Summer and the Promise of Shiny Objects by Andrea Santo Felcone

Putting aside the obvious reasons—heat, sweat, humidity, and the crazy tan I will inevitably acquire and sport until Thanksgiving—I hate Summer. The dreaded Summer swim lessons as a child were only going to end if I jumped off the diving board. I was never going to jump off the diving board. And when the adults in the water realized I wasn’t jumping–someone, a swim instructor, finally just picked 8-year-old me up, and tossed me off the diving board and called it a day. The only saving grace was that “the tosser,” while tossing, had mistakenly (or ingeniously) called me by my sister’s name, annoying me enough to distract me from the long plunge into uncharted waters.Summer Sea Shell

That plunge into uncharted waters seems to be a prerequisite in the sweltering months from June – August. Summer not only requires I step out of my comfort zone, but into swimwear, and into water, and into amusement parks, where other people thrive, but where I generally fear to tread. Summer asks too much.

The Summer People, (you know who you are) all trim and tanned, sun-bleached hair flipping as they ride atop bicycles, or rollercoasters, or crashing waves; those people make it look effortless. Summer People have learned (or maybe were born with the ability) to equate fear with fun. (Those are two distinct emotional states for me.) And, no, I’m not so much jealous, or in awe of Summer People, as I just want the little part of them that enjoys the unexpected, the spontaneous–the part of them that doesn’t require someone physically toss them off of something to get them into somethingsomething unexpected and new.

Summer was never going to gain my affection when it became my Season of Grief. Eighteen years ago, my father passed in early June and set the stage for the added layer of oppressive feelings I now associate with Summer. Some years the oppression clamps down harder than others. Until I remind myself that Dad—possibly above all others–would want me to be a Summer Person (or at least try).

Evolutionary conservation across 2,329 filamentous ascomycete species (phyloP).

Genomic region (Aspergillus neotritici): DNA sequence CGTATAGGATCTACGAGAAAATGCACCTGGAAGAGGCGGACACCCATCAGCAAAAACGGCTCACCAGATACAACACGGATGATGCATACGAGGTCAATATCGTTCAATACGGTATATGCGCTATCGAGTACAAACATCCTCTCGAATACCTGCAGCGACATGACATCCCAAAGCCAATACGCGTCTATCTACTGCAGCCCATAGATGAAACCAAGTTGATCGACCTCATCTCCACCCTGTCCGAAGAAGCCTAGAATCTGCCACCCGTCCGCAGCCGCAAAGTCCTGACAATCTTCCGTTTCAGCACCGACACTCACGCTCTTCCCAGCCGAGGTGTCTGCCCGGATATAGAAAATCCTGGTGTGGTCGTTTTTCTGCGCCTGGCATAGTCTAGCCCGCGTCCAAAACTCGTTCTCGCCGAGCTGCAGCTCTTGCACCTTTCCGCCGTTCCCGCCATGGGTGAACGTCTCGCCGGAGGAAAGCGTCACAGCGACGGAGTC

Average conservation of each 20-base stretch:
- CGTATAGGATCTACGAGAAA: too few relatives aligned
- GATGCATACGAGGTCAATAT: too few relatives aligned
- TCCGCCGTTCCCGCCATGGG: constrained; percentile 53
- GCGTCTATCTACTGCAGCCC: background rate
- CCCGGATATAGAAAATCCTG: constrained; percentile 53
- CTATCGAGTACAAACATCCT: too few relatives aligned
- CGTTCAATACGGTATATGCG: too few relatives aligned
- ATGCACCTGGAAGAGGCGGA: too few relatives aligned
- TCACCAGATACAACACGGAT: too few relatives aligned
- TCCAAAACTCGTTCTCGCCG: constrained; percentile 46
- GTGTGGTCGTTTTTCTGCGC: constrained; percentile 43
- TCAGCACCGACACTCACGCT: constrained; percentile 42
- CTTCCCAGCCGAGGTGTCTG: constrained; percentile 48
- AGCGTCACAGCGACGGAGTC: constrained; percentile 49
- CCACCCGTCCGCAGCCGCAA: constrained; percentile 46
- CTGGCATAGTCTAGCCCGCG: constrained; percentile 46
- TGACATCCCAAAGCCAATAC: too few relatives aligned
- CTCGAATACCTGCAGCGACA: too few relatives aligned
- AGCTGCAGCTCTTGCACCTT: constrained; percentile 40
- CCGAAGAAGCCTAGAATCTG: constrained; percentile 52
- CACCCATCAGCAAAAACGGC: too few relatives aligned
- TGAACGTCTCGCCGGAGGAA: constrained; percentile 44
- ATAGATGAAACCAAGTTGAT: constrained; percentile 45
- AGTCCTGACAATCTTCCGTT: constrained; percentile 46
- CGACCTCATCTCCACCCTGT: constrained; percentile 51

After the divorce, my sister and I spent every other weekend and every other Summer with Dad. Dad was many things: complicated, hysterically-funny, mercurial, fiercely intelligent, and infinitely spontaneous. With Dad it was never the road most traveled or least traveled, it was always some kind of tangential route you never imagined you would take. Without a plan, we found ourselves at: a) a Shriners’ circus; or b) a pool party with people we had just met; or c) in a Temple/Church/Mosque, whatever had looked interesting. I don’t know how the decisions were made, perhaps whatever caught his eye while driving. Maybe the shiniest object from the road—won. I do appreciate how this has made me a ‘well-rounded’ person in the long run, but it had made 12-year-old me–nervous, uncomfortable, and often embarrassed.

I became the opposite of the Summer Person; I became the “Rein It In” Person. I tried to keep Dad on task, on time, in line. While he started a conversation with any and all strangers, any time about any little thing, I was the one tugging at his sleeve, mouthing, “It’s time to go.” When he tried to make the largest pancake known to man, I tried to figure out how we were going to flip the thing (it covered the entire surface of the pan). He lived life (much like that pancake)—large and messy. Dad was “in the moment” well before that became trendy, mainly because the moment was all he had. Dad had stopped to smell the roses so often; he had lost relationships, jobs, and mainly–his way. And when he died at the young age of 58, the autopsy revealed a heart six times larger than most–full of all of that life, love, experience, plus the added stress and poor health choices that led to his early death.

So, spontaneity for me is a loaded proposition. It has always had complicated associations. How much is fun and how much is irresponsible, even reckless? I can tell you without any spontaneitythe world lacks color and surprise. I miss Dad’s childlike wonder and curiosity, the curiosity that led him into spontaneous waters. I deeply miss Dad’s sense of humor, his intelligence, our philosophical talks–his visionary predictions. When he anticipated the technology where one day you would be able to see someone while talking to them on the phone, I scoffed, “Who would want that?” (Sorry, Skype.) When he unfolded the piece of paper on which he indicated I would want to write someday, I scoffed again.

My father never had the opportunity to meet my children. So, I can rail against Summer and its call to spontaneous adventure, or I can accept its open invitation and try to become more of a Summer Person, in tribute to Dad. (The Summer days are too long to rail against.) I can do this to share a bit of my father with my children. Who knows? This may be the Summer where I surprise myself and suggest something off-script, something unexpected.

This may be the Summer where something shiny catches my eye … where the shiniest object from the road–wins.

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